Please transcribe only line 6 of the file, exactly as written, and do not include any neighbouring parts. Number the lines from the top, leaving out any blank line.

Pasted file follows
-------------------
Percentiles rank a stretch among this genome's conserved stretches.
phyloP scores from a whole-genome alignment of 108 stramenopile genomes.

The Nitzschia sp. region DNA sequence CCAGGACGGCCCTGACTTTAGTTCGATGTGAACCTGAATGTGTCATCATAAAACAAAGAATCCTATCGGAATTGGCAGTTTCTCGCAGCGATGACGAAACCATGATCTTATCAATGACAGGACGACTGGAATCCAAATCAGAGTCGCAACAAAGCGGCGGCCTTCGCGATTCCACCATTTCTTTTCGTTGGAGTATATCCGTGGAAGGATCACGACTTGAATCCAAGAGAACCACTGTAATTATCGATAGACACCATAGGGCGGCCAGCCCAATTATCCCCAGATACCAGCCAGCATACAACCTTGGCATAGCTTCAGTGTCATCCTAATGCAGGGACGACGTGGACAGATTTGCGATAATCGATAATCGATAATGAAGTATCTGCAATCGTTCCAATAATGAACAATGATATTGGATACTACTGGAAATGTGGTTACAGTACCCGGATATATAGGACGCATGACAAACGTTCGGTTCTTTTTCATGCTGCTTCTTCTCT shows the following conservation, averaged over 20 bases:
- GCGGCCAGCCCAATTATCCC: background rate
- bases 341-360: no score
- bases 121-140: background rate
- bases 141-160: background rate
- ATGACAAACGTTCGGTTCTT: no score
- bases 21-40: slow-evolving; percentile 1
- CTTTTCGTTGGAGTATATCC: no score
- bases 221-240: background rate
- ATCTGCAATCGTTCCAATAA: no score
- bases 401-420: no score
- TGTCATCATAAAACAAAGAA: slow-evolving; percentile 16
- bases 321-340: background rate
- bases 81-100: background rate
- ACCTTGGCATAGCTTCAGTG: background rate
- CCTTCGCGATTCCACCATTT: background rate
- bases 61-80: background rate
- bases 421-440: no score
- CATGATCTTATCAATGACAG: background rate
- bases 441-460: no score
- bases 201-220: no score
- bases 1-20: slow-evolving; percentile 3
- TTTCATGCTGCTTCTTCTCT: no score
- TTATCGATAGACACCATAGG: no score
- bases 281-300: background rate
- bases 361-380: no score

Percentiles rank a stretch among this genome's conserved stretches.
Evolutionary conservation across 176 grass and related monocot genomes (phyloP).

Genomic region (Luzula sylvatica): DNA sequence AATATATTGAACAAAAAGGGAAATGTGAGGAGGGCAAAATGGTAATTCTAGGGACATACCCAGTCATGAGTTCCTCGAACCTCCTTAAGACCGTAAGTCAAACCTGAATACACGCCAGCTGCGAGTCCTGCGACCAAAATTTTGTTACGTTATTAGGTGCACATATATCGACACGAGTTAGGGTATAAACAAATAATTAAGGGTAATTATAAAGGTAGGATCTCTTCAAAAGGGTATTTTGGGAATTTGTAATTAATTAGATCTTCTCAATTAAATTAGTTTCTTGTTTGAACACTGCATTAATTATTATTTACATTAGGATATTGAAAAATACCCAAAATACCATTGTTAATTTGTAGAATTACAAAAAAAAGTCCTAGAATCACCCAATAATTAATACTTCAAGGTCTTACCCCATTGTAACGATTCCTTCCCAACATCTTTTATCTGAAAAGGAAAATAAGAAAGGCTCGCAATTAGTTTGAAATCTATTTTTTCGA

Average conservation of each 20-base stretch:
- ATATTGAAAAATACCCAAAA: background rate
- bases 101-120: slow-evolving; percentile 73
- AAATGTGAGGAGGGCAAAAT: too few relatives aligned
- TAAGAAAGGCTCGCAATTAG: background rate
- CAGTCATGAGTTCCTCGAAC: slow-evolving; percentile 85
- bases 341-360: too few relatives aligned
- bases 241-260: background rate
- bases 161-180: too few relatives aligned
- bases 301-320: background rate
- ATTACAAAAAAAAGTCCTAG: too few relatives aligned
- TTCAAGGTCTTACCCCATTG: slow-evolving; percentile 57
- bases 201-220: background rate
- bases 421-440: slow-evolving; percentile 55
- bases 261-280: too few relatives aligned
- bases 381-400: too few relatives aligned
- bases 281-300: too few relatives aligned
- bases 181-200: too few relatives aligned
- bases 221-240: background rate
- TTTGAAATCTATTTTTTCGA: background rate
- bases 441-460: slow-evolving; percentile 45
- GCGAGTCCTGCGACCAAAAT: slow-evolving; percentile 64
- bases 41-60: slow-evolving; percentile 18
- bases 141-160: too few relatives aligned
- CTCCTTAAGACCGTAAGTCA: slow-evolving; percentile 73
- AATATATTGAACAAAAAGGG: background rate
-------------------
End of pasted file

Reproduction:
- bases 121-140: background rate